Northern Colorado Writers Conference

2014 Session Descriptions

Northern Colorado Writers Conference TeresaFunkeSessionFRIDAY

10:30-12:30
2 Hour Sessions *NEW*

Dialogue Dos and Don'ts: How Your Characters Should Talk
Instructor: Teresa Funke
In this popular workshop, Teresa will teach you how to develop an ear for dialogue, with special emphasis on using dialogue to reveal character and propel your story forward. Through listening and writing exercises, you'll learn how to "hear" when your dialogue is working and when it isn't. We'll also discuss pacing, tag lines, dialect and accents, humor, and most importantly, how to tighten your exchanges so every word counts.

Ready, Set Characters
Instructor: Victoria Hanley
Whether you’re writing fiction or nonfiction, it’s the characters on your page that will get readers to care. Some of your characters will be eager to reveal themselves right from the start, while others can be shy. Either way, there’s an art to writing characters so they’ll leap into the mind of a reader. Characters need to be given the right setting, too, and this workshop will focus not only on exercises to deepen characterization but also on ways to sharpen setting.

Beat Sheets for Story Design
Instructor: Sandi Ault
Award winning, bestselling author Sandi Ault will lead you in this two-hour workshop aimed at helping you design the best plotline and story development for your writing project.  Whether you are working on a non-fiction book, essay, or article, or a novel, short-story, or script—it helps to step back and look at the overall story design. With visual aids and handouts, Sandi Ault will take help you develop a beat sheet during the workshop that will ensure that your project includes all the critical dramatic beats.  Then you will take those beats and create an overall storyline design.  Come with either an idea you have for a project, or choose a well-known story line from several included in the workshop handouts.  Using an easy and fun step-by-step process, Ault will show you how to create a perfect story design.

2:00-3:00

Killing Your Darlings: How to Cut Your Manuscript Without Slitting Your Throat
Instructor: Joanne Kennedy
One of the most prevalent mistakes new novelists make is overly-long manuscripts. Novels, especially first novels, should be between 75,000 and 100,000 words, but many novice manuscripts end up at 120,000 or more. That’s not a bad thing. Writing long, then cutting for pace and flow, is a good way to produce great fiction. But what do you cut? How do you transition between scenes without showing the action in between? How do you get your vision across to the reader without rich descriptions? And how do you make your story unique without adding interesting details?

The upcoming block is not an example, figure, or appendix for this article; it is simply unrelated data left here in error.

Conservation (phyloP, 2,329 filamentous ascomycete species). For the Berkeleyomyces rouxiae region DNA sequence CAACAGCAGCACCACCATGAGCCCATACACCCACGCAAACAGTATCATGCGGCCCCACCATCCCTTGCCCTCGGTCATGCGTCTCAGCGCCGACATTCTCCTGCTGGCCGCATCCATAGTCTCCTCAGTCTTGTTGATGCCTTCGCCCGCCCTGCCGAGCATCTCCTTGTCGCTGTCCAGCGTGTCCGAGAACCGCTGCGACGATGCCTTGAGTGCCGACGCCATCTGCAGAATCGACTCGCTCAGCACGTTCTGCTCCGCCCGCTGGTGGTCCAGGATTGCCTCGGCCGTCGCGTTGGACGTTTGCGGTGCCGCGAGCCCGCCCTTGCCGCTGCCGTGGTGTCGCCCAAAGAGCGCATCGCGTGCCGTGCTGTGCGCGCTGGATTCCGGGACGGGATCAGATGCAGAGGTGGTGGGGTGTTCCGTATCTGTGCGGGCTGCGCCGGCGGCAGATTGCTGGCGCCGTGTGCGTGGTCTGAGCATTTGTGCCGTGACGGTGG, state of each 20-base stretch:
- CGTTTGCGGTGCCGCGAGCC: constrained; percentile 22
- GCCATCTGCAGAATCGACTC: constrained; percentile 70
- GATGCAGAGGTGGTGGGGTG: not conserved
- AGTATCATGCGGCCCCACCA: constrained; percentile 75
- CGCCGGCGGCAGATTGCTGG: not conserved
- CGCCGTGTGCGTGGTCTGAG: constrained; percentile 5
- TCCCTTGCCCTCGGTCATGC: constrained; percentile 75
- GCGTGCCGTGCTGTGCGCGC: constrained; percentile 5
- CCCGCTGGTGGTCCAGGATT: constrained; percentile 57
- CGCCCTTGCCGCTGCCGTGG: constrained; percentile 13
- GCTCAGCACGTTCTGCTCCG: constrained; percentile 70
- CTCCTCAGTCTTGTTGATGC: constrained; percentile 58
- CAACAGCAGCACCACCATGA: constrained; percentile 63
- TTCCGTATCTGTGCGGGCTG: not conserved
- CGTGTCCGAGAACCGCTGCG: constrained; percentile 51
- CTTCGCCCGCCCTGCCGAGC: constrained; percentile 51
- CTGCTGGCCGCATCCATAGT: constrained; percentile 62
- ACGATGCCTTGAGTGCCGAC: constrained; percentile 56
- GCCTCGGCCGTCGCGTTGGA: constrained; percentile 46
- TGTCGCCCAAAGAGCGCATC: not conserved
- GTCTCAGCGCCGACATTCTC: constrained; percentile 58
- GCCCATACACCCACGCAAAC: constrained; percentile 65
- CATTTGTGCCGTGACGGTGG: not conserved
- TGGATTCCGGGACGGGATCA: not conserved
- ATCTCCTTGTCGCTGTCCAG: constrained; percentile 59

This workshop will help you cut your monster manuscript down to size and create a much stronger story. Topics will include word choice, scene selection, scene transitions, starting your story in the right place, and more. Attendees will receive a checklist for editing their work, and learn a technique for graphing tension that will help them find the dead spots in their stories.


9 Habits of Profitable Writing
Instructor: Jason Brick

Excellent writing requires talent and skill. Professional writing requires habits, usually habits that a literature degree or artistic mindset don't build for you. These habits are:

Write Nonfiction
Dress for Success
Act Your Age
Keep Score
Write Lots
Brag
Know Why
Master Your Game
Think Abundance

This session will describe the nine habits, why those habits are important, how to develop and leverage them, and give a hint or three about what to do if one habit simply won't work.

 

3:15-4:15

Craft a Page-Turning Story, No Matter What Your Genre
Michelle Theall
Whether you write fiction, non-fiction, memoir, or romance, you need a compelling story that will leave readers hungry for more. This session goes beyond the three-act structure discussions of hooks, cliffhangers, midpoints, and climaxes to present the real keys to moving a story forward. The in-class exercise will keep you from slogging through your manuscript revisions, or endlessly writing a first draft without going anywhere. You’ll leave with a guide you can reference over and over again as you decide which scenes to include or toss and what needs to go in each chapter.

Front of the "Book" Bootcamp
Instructor: Kasey Cordell
This workshop, led by 5280 magazine senior editor Kasey Cordell, will delve into the sometimes overlooked world of short magazine pieces. The discussion will cover the elements of a good front-of-book story, thinking visually about stories, the importance of voice and perspective, and why freelancers should pitch these sections more often.